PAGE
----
Sweet potatoes are considered a superfood. They are one of the healthiest and most inexpensive vegetables on the planet. (And one day, perhaps, even off the planet, as NASA has chosen the sweet potato for space missions.) A study at the University of Washington aimed to identify which vegetables provided the most nutrients per dollar.
In my video, Anti-Cancer Potential of Sweet Potato Proteins, you can see a graph of affordability versus nutrition for different foods. The healthiest foods, like dark green leafy vegetables, may also be the cheapest, and the highest nutrient-rich food scores per dollar were obtained for sweet potatoes.
Sweet potatoes are not just packed with nutrition but may also have special cancer-fighting properties. In 1931, a unique protein was discovered in sweet potatoes. It turns out that 80 percent of the protein in sweet potatoes is a type of protease inhibitor with potential anticancer effects. These proteins were originally tested against leukemia and appeared to suppress the growth of leukemia cells in a petri dish. Continue reading “Sweet Potato Proteins vs Cancer”
Holidays are the time when we showcase our best dishes to share with family and friends. Thanksgiving’s bountiful theme usually means preparing a number of dishes and guests who make dessert are always appreciated.
Generally, desserts are the source of excess calories and fat even more unnecessary for a feast with filling dishes, such as stuffing and potatoes.
Braised Tempeh, Kale, Garbanzo Beans and Stewed Tomatoes is a delightful dish that contains a high level of protein, fiber, vitamins and minerals and a veritable riot of health-supporting phytonutrients.
The combination of hearty legumes, leafy greens, tomatoes and pungent spices make this a tasty and super healthy meal.
According to two of perhaps the most credible nutrition authorities, the World Health Organization and the European Food Safety Authority, we should get at least half of a percent of our calories from the essential omega-3 fat ALA. That’s easy: Just have about one tablespoon a day of chia seeds or ground flaxseeds and you’re all set.
Grilled Marinated Tofu is delicious with a great ‘meaty’ texture. The key is to use super firm tofu, or a pressing technique and our richly flavorful marinade.
As you shop for this recipe look for fruit-sweetened organic BBQ sauce. Always read the label to avoid any animals products, such as honey or casein and chemical additives.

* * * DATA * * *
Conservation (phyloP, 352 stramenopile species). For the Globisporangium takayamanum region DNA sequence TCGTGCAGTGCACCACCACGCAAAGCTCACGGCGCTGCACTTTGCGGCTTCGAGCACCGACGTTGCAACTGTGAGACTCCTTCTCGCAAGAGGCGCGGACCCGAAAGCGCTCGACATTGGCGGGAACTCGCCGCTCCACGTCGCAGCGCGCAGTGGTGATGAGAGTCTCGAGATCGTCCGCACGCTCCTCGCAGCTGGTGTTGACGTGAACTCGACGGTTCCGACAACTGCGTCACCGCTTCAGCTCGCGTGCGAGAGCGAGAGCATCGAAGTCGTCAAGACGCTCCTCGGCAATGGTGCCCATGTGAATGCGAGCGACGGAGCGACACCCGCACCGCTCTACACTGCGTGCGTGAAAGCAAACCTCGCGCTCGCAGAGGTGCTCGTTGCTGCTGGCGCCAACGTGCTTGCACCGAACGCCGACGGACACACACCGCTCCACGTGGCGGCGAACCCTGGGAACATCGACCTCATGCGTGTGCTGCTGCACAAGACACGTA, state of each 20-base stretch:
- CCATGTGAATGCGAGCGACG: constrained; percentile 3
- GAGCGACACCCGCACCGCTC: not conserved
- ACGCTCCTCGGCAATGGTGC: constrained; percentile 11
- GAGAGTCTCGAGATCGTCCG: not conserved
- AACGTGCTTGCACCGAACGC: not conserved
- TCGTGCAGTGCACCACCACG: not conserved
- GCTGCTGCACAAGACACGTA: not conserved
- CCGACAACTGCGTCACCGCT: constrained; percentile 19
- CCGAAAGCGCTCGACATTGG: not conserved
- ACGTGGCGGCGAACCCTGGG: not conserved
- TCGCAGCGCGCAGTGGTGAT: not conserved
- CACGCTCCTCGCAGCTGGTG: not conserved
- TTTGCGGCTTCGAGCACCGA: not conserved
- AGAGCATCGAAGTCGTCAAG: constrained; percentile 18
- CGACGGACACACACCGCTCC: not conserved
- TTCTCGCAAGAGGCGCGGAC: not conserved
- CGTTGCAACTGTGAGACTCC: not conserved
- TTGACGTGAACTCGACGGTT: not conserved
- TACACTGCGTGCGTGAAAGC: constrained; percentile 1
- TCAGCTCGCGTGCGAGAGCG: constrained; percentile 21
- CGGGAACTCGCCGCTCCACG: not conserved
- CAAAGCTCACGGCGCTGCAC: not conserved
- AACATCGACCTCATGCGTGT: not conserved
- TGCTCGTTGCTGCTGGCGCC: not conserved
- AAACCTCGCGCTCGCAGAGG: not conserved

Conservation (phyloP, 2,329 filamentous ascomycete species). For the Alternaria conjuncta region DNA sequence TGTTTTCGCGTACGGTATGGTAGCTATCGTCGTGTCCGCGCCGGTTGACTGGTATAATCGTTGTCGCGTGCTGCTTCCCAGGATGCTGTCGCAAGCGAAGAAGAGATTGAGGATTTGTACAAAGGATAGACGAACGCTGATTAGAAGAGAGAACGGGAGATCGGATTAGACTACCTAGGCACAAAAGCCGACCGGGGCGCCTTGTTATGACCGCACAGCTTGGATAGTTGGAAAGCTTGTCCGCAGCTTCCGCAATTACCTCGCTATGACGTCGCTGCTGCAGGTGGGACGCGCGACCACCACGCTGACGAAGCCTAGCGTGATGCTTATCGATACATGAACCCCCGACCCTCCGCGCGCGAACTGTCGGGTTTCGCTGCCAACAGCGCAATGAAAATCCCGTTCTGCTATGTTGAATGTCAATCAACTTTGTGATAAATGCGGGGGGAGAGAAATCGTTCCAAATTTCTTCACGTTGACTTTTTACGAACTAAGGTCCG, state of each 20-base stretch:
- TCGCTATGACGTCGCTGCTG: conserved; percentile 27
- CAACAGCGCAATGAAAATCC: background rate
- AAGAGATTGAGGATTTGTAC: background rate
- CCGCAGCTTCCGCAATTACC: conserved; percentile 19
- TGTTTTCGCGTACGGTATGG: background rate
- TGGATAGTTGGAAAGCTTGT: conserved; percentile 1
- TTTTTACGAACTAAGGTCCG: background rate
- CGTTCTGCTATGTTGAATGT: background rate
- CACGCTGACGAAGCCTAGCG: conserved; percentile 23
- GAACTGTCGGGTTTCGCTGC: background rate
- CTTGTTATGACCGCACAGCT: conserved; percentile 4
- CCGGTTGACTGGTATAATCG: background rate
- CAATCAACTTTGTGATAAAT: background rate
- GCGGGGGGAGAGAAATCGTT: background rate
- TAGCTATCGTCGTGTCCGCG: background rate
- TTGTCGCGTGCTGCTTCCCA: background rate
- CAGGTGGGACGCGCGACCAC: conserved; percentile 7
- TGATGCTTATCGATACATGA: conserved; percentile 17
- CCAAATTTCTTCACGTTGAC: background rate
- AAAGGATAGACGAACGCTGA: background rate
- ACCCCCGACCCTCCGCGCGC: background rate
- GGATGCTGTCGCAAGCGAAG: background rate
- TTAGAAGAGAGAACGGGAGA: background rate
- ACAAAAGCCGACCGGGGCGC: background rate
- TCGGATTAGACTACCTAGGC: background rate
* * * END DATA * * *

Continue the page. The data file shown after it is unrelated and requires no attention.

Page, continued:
For really firm tofu that won’t fall apart on the grill, I always use super firm tofu, available at natural food grocers and Trader Joes in shrink wrapped packaging. It is really sturdy and has the best texture!
Kebabs are a great choice when entertaining. Easy to make and visually appealing, this skewered tempeh dish is set up in advance. Kebabs may be grilled on a barbecue or cooked just as easily under a broiler or in the oven.
Tempeh (tem-pay) is a delicious whole soyfood that is nothing like tofu. These tender cakes of cultured whole soybeans have a chewy texture and hearty consistency that even meat eaters like.
Rich in fiber and a nutrient dense source of high quality protein, vitamins, minerals, antioxidants and unique phytonutrients, the mighty soybean delivers on all the criteria necessary to be regarded as a superfood.
Eating the right foods is essential for maintaining healthy eyes. Antioxidants have been credited with preventing illness and anti-aging protection from degenerative disease.
Foods rich in carotenoids, the antioxidant pigment that gives color to produce, have been shown to reduce the risk of macular degeneration, the leading cause of severe vision loss in people over age 60. 1 As a rule, fruits and vegetables with the most color have more antioxidants.
Consumers are becoming concerned about food, health and safety issues and the social and ecological implications of their purchases. There is a growing distrust of conventional agro-industrial foods and consumers perceive organic products to be a more sustainable system delivering better-tasting, healthier and safer food.
A ten-year study by scientists at U.C. Davis in California found that the level of quercitin, the most common flavonoid in the human diet and the major flavonoid in tomatoes, increased 79 percent as a result of organic management. Also remarkable, the level of kaempferol, a natural antioxidant thought to prevent arteriosclerosis.
The plant based lifestyle and its approach to health, wellness and disease prevention is the focus of Marie Oser’s Blog. Marie has been a food and health features writer and newspaper columnist for major metros and national publications and has been promoting the vegan lifestyle since 1990. This blog space is where she and guest bloggers share information, the latest research and creative natural solutions to issues affecting our health and wellbeing. Oh! And of course delicious vegan recipes that are rich in antioxidants, low in fat, high in fiber and entirely dairy and cholesterol free!